Industry News Desk
Hacker Leaks VMware ESX Source Code File
Apparently the file was filched off a Chinese web site belonging to the CEIEC by an Anonymous hacker
By: Maureen O'Gara
Apr. 26, 2012 09:00 AM
VMware has confirmed that one of its ESX hypervisor source code files was posted online.
Iain Mulholland, director of VMware's Security Response Center, posted the following event-minimizing message:
"Yesterday, April 23, 2012, our security team became aware of the public posting of a single file from the VMware ESX source code and the possibility that more files may be posted in the future. The posted code and associated commentary dates to the 2003 to 2004 timeframe.
"The fact that the source code may have been publicly shared does not necessarily mean that there is any increased risk to VMware customers. VMware proactively shares its source code and interfaces with other industry participants to enable the broad virtualization ecosystem today. We take customer security seriously and have engaged internal and external resources, including our VMware Security Response Center, to thoroughly investigate. We will continue to provide updates to the VMware community if and when additional information is available."
Apparently the file was filched off a Chinese web site belonging to the China National Electronics Import-Export Corporation (CEIEC) by an Anonymous hacker who goes by the name of Hardcore Charlie who posted it and what looks like internal VMware e-mail on Pastebin on April 8.
Mulholland told Kaspersky's Threatpost the e-mails were probably commentary "that were manually added into the company's source code repository to provide context for developers."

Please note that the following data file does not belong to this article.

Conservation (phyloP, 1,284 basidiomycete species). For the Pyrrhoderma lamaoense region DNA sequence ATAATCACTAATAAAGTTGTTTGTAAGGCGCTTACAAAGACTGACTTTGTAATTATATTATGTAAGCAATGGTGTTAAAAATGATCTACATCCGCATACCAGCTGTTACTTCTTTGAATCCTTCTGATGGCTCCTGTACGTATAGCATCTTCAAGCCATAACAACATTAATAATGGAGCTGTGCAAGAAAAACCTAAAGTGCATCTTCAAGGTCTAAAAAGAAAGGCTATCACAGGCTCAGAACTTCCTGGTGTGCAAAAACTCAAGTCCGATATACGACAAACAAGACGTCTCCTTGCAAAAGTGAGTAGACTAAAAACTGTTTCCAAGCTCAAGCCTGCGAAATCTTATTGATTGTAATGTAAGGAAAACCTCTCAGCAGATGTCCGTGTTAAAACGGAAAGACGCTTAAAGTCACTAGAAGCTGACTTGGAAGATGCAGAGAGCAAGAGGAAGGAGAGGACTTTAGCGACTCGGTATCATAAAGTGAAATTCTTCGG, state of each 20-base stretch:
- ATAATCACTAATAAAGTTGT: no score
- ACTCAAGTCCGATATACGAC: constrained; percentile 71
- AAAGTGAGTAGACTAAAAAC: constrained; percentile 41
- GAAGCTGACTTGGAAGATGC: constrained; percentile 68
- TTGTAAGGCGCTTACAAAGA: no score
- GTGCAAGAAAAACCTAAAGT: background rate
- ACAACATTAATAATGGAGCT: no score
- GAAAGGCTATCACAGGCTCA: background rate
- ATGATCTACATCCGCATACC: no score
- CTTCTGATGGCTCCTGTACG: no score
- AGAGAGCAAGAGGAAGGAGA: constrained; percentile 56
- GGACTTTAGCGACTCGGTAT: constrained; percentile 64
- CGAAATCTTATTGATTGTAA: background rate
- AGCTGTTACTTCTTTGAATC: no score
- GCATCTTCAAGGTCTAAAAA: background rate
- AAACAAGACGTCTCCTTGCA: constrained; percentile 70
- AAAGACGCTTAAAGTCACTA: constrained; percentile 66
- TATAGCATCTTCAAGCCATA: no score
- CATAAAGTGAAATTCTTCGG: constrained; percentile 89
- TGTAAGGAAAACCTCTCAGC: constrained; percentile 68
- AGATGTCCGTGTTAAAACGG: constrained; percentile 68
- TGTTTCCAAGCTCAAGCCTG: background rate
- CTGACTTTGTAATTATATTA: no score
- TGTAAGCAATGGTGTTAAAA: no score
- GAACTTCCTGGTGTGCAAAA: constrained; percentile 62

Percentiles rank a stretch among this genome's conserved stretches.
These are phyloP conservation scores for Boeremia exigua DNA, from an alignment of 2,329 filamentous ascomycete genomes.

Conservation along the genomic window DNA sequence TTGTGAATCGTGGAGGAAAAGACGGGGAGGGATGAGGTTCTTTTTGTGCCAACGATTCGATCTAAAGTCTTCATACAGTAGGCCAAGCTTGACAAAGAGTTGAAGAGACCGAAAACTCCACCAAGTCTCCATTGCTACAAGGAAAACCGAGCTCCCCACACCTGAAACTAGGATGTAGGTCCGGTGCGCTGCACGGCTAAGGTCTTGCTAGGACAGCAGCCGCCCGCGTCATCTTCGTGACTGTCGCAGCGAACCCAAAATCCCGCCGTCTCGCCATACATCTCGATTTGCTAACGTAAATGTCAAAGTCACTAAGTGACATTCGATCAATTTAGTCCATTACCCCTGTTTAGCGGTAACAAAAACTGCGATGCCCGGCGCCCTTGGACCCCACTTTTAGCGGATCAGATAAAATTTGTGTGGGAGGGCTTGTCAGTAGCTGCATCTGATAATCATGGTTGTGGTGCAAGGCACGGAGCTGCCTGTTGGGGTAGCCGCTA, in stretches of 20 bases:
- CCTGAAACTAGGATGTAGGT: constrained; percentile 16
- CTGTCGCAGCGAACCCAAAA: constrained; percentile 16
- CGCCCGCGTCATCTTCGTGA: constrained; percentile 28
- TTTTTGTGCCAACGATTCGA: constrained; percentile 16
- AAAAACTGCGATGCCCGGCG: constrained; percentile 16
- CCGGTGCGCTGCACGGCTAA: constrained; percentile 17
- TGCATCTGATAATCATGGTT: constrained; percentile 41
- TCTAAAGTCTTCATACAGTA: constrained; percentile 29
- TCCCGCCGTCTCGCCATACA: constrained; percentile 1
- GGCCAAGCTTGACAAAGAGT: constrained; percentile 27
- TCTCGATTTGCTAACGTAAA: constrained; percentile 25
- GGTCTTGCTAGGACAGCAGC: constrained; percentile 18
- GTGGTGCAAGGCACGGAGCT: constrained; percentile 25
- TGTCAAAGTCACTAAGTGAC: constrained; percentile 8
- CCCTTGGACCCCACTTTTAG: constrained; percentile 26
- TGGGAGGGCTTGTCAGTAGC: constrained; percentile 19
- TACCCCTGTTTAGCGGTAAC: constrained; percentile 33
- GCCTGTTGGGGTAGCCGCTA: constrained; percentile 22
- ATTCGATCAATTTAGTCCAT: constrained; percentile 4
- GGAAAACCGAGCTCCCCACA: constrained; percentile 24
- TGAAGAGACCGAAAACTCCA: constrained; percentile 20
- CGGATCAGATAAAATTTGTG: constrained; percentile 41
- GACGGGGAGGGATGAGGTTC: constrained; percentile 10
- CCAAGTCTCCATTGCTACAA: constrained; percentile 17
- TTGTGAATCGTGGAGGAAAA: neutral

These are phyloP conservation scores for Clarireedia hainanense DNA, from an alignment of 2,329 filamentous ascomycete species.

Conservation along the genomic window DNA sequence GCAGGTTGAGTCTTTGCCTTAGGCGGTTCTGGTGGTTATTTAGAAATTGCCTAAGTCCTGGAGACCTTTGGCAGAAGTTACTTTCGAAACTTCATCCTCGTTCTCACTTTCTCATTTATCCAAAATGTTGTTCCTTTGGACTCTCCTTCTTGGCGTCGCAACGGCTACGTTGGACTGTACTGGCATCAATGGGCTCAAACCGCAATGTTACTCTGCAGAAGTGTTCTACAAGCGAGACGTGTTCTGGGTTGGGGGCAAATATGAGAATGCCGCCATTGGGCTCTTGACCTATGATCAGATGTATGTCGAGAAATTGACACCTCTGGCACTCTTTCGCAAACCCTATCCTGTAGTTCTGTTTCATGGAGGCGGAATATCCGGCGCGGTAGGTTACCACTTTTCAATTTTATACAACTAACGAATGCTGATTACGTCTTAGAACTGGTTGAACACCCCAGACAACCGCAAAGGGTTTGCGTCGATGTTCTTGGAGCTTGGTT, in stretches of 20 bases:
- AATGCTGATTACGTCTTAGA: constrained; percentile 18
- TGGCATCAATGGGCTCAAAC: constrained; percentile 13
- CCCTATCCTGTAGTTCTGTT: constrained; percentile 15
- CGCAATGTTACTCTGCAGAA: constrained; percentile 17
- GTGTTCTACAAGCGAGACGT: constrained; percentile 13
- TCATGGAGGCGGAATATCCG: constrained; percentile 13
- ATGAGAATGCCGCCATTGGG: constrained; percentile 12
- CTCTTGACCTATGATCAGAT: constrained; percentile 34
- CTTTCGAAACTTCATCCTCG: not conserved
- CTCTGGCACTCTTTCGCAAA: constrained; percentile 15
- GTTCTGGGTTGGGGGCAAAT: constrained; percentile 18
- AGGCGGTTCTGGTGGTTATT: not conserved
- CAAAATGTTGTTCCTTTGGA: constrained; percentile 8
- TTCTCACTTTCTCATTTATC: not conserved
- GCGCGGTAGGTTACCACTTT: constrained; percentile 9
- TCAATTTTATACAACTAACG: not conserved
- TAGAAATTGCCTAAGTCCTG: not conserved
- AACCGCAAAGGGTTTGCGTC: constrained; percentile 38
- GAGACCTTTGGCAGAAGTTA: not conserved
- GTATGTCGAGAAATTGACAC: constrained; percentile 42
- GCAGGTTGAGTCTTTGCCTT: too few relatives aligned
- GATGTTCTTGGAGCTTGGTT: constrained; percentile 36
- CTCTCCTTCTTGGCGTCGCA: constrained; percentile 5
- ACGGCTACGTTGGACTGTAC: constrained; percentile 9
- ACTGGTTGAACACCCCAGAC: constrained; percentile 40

It's unclear how CEIEC came by the code. It's supposed to do systems integration for the Chinese military.
It is also unclear if VMware has called the cops. Depends on how you read their engaging "internal and external resources."
Charlie reportedly got access to CEIEC by hacking into hundreds of thousands of e-mail accounts at the e-mail hosting company Sina.com, an adventure that has reportedly netted him a terabyte of confidential information from various Chinese companies, including a bunch of US military shipping documents from Afghanistan.
Customer vulnerability depends on what kind of code is out there. The wrong kind could lead to zero-day attacks or worse.
Eric Chiu, president of HyTrust, which secures VMware management stuff, guesses that that single file has little friends. (Charlie claims he downloaded 300MB of VMware code.) Chiu also says that 50% of enterprise data centers are now virtualized and that most of them virtualized by VMware and a lot of them are insecure.
VMware only made its default the somewhat more secure ESXi last year, when the first of the attacks on virtualized environments started happening, and given IT conservatism most VMware environments are probably on old code, which may or may not date to 2003-2004.
ESXi is more secure because of its smaller attack surface, Chiu said, which frankly doesn't sound all that reassuring.
Voltage Security VP Mark Bower said in a statement, "The real pain for the industry in this case is less about counterfeit VMware instances, but the intimate knowledge attackers may now possess of possible vulnerabilities in a critical virtualization tool that is the foundation for many enterprise data centers, clouds, and applications."
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